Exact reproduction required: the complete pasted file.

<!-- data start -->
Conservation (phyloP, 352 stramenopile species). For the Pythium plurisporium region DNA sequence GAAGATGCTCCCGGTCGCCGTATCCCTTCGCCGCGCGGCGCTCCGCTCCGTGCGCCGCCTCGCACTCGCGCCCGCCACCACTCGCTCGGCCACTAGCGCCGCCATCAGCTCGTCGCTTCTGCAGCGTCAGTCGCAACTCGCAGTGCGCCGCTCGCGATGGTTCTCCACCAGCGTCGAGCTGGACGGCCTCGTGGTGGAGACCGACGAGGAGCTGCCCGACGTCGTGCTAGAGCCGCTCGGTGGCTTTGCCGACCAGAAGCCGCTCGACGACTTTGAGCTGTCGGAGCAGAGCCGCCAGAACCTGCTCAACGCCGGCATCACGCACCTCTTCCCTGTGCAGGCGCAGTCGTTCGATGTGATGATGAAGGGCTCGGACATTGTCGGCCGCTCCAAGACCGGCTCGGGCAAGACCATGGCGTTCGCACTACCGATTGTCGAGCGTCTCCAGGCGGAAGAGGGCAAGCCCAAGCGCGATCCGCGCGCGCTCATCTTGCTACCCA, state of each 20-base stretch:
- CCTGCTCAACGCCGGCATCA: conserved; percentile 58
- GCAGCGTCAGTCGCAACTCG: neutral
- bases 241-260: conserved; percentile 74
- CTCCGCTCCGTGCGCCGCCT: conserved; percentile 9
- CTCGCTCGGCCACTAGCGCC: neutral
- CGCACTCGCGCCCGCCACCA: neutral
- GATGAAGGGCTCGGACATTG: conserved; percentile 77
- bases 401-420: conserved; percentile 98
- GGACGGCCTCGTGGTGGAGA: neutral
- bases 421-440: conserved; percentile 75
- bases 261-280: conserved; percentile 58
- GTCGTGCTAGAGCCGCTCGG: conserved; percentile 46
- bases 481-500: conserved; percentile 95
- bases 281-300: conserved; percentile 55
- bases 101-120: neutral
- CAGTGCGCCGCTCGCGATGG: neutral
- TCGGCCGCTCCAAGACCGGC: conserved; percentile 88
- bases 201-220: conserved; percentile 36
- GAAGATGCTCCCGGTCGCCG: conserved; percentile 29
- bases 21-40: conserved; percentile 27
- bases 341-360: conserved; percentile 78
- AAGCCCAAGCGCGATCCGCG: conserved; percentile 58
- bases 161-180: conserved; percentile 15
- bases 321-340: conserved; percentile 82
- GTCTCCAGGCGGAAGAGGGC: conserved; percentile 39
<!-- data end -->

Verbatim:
Conservation (phyloP, 352 stramenopile species). For the Pythium plurisporium region DNA sequence GAAGATGCTCCCGGTCGCCGTATCCCTTCGCCGCGCGGCGCTCCGCTCCGTGCGCCGCCTCGCACTCGCGCCCGCCACCACTCGCTCGGCCACTAGCGCCGCCATCAGCTCGTCGCTTCTGCAGCGTCAGTCGCAACTCGCAGTGCGCCGCTCGCGATGGTTCTCCACCAGCGTCGAGCTGGACGGCCTCGTGGTGGAGACCGACGAGGAGCTGCCCGACGTCGTGCTAGAGCCGCTCGGTGGCTTTGCCGACCAGAAGCCGCTCGACGACTTTGAGCTGTCGGAGCAGAGCCGCCAGAACCTGCTCAACGCCGGCATCACGCACCTCTTCCCTGTGCAGGCGCAGTCGTTCGATGTGATGATGAAGGGCTCGGACATTGTCGGCCGCTCCAAGACCGGCTCGGGCAAGACCATGGCGTTCGCACTACCGATTGTCGAGCGTCTCCAGGCGGAAGAGGGCAAGCCCAAGCGCGATCCGCGCGCGCTCATCTTGCTACCCA, state of each 20-base stretch:
- CCTGCTCAACGCCGGCATCA: conserved; percentile 58
- GCAGCGTCAGTCGCAACTCG: neutral
- bases 241-260: conserved; percentile 74
- CTCCGCTCCGTGCGCCGCCT: conserved; percentile 9
- CTCGCTCGGCCACTAGCGCC: neutral
- CGCACTCGCGCCCGCCACCA: neutral
- GATGAAGGGCTCGGACATTG: conserved; percentile 77
- bases 401-420: conserved; percentile 98
- GGACGGCCTCGTGGTGGAGA: neutral
- bases 421-440: conserved; percentile 75
- bases 261-280: conserved; percentile 58
- GTCGTGCTAGAGCCGCTCGG: conserved; percentile 46
- bases 481-500: conserved; percentile 95
- bases 281-300: conserved; percentile 55
- bases 101-120: neutral
- CAGTGCGCCGCTCGCGATGG: neutral
- TCGGCCGCTCCAAGACCGGC: conserved; percentile 88
- bases 201-220: conserved; percentile 36
- GAAGATGCTCCCGGTCGCCG: conserved; percentile 29
- bases 21-40: conserved; percentile 27
- bases 341-360: conserved; percentile 78
- AAGCCCAAGCGCGATCCGCG: conserved; percentile 58
- bases 161-180: conserved; percentile 15
- bases 321-340: conserved; percentile 82
- GTCTCCAGGCGGAAGAGGGC: conserved; percentile 39